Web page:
The Lewis Center for the Arts’ Program in Creative Writing at Princeton University presents a reading by bestselling, award-winning novelist and screenwriter Ottessa Moshfegh along with Janie Kim, Sophia Marusic, Shira Moolten, Naomi Park, and Jillian Quigley – five seniors in Princeton’s Program in Creative Writing. The reading is on February 24 at 6:00 p.m. (EST) and continues the 2020-21 C.K. Williams Reading Series showcasing senior thesis students of the Program alongside established writers as special guests. The series is named after the late Pulitzer Prize and National Book Award-winning poet C.K. Williams, who also served on Princeton’s faculty for 20 years. The reading will be presented via Zoom and is free and open to the public.
Ottessa Moshfegh’s books include the PEN/Hemingway Award-winning debut novel, Eileen, named a book of the year by The Washington Post and The San Francisco Chronicle, nominated for a National Book Critics Circle Award, and short-listed for the Man Booker Prize; and the New York Times bestseller, My Year of Rest and Relaxation, named a best book of the year by The Washington Post, Time, NPR, Amazon, Vice, Bustle, The Guardian, Kirkus Reviews, and Entertainment Weekly, among other outlets. She is also the author of a novella, McGlue, winner of the inaugural Fence Modern Prize for Prose, and the Believer Book Award, and optioned for film by Vice with a screenplay adaptation written by Moshfegh. Her short story collection Homesick for Another World received numerous accolades, including being named a New York Times Book Review Notable Book of 2017 and a finalist for the prestigious Story Prize. Her essays and short fiction are occasionally published in The New Yorker, Granta, and The Paris Review. Her latest novel, Death in Her Hands, came out in June and was a New York Times bestseller and named a best book of the year by Elle, Bustle, and the New York Public Library. She has received the Pushcart Prize, the O. Henry Award, and a Plimpton Prize from The Paris Review for her short fiction, as well as a creative writing fellowship from the National Endowment for the Arts. She is originally from Massachusetts and now lives in southern California.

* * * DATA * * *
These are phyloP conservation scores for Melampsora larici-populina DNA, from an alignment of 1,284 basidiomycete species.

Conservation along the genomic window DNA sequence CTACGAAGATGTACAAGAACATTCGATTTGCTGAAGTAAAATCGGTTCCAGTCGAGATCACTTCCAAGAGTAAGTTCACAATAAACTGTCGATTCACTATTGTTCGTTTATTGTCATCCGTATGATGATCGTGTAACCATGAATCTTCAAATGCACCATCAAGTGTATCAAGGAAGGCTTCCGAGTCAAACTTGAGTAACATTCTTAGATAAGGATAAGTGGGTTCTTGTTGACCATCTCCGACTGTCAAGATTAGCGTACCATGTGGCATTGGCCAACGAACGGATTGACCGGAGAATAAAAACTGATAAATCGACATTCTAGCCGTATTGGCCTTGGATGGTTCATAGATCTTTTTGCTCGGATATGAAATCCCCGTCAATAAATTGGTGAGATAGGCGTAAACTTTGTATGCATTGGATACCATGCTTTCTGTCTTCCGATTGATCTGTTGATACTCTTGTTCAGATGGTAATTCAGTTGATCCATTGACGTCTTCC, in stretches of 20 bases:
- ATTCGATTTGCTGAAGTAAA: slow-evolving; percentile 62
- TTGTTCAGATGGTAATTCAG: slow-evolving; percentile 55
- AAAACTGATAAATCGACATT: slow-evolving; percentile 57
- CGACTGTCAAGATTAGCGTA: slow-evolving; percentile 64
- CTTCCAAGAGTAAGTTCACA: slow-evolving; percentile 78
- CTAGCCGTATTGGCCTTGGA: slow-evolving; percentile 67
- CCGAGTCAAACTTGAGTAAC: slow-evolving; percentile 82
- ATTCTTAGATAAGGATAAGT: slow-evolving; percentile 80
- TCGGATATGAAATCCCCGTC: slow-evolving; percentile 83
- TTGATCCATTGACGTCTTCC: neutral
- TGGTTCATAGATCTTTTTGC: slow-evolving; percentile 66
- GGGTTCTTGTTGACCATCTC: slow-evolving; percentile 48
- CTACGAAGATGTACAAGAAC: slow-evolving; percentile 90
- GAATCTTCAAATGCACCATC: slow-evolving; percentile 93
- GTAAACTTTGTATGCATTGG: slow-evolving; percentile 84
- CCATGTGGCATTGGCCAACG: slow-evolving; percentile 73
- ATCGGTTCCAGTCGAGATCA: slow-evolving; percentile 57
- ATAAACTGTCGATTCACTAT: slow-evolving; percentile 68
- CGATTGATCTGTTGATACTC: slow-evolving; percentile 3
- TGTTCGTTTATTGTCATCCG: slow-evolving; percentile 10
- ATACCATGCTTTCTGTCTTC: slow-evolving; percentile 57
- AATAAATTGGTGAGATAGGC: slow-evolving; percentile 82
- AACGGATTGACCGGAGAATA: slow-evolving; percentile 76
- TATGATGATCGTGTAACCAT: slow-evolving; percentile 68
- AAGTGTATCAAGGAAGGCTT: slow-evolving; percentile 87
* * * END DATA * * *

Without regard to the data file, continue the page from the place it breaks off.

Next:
The five seniors, who are pursuing certificates in creative writing in addition to their major areas of study, will read from their senior thesis projects. They are among 24 Princeton seniors who are pursuing certificates in creative writing in addition to their major areas of study. Each is currently working on a novel, a screenplay, translations, or a collection of poems or short stories as part of a creative thesis for the certificate. Thesis students in the Program in Creative Writing work closely with a member of the faculty, which includes award-winning writers Michael Dickman, Aleksandar Hemon, A.M. Homes, Daphne Kalotay, Christina Lazaridi, Jhumpa Lahiri, Yiyun Li, Paul Muldoon, James Richardson, Tracy K. Smith, Kirstin Valdez Quade, Susan Wheeler, Monica Youn, and a number of distinguished lecturers.
Upcoming guests in the 2020-21 C.K. Williams Series include Nana Kwame Adjei-Brenyah and Franny Choi.
Patrons in need of access accommodations in order to participate in this event, are asked to contact the Lewis Center at LewisCenter@princeton.edu at least two weeks in advance of the event date.
To learn more about the reading series, the Program in Creative Writing, and the more than 100 public performances, exhibitions, readings, screenings, concerts and lectures presented each year by the Lewis Center for the Arts, most of them free, visit arts.princeton.edu.